A “spleen-on-a-chip” has been created by researchers from MIT, Nanyang Technological University in Singapore, the Pasteur Institute in Paris, and other institutions. The chip models how the spleen filters out old or damaged red blood cells and helps understand the phenomenon of acute splenic sequestration in sickle cell disease patients, which is made difficult by the misshapen blood cells.
The research provides a general framework to understand the spleen’s filtration process and how it helps filter blood cells.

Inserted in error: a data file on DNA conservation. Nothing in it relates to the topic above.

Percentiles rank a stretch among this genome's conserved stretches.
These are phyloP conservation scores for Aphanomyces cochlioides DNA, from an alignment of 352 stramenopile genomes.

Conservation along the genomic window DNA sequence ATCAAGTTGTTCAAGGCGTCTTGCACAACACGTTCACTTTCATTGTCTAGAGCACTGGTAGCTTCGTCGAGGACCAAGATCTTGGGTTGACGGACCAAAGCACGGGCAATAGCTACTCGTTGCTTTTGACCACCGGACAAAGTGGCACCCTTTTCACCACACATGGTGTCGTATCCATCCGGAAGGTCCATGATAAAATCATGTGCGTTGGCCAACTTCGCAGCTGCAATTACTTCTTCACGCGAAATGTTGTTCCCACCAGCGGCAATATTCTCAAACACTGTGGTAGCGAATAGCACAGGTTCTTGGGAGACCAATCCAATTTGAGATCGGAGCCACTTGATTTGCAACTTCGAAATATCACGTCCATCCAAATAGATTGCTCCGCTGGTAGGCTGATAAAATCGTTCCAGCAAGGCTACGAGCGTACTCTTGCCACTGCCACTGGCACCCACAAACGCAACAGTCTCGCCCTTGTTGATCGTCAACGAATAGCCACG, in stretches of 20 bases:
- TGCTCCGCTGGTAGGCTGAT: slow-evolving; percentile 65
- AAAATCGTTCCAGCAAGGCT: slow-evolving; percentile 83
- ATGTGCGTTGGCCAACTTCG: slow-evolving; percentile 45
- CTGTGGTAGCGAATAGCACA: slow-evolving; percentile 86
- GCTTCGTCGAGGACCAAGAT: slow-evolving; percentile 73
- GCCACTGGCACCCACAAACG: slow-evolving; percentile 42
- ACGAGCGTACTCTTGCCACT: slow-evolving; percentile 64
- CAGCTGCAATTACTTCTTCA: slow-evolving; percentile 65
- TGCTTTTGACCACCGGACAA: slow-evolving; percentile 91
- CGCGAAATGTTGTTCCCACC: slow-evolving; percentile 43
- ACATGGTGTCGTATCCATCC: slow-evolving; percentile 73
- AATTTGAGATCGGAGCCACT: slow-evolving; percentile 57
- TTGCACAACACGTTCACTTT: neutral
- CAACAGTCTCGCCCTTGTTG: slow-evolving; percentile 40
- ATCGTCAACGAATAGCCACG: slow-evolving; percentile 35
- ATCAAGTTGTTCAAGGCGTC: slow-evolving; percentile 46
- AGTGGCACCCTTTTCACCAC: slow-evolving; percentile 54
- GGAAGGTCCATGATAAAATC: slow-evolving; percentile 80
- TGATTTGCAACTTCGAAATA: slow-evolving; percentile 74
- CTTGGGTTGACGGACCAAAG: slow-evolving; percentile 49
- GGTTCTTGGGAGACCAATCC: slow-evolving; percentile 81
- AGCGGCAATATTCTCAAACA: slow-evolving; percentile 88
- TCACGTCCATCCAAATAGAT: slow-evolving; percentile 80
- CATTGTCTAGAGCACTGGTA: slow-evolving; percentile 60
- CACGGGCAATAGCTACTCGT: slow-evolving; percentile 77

Ref: Qiang, Y., Sissoko, A., Liu, Z. L., Dong, T., Zheng, F., Kong, F., Higgins, J. M., Karniadakis, G. E., Buffet, P. A., Suresh, S., & Dao, M. (2023, February 2). Microfluidic study of retention and elimination of abnormal red blood cells by human spleen with implications for sickle cell disease. Proceedings of the National Academy of Sciences, 120(6). https://doi.org/10.1073/pnas.2217607120
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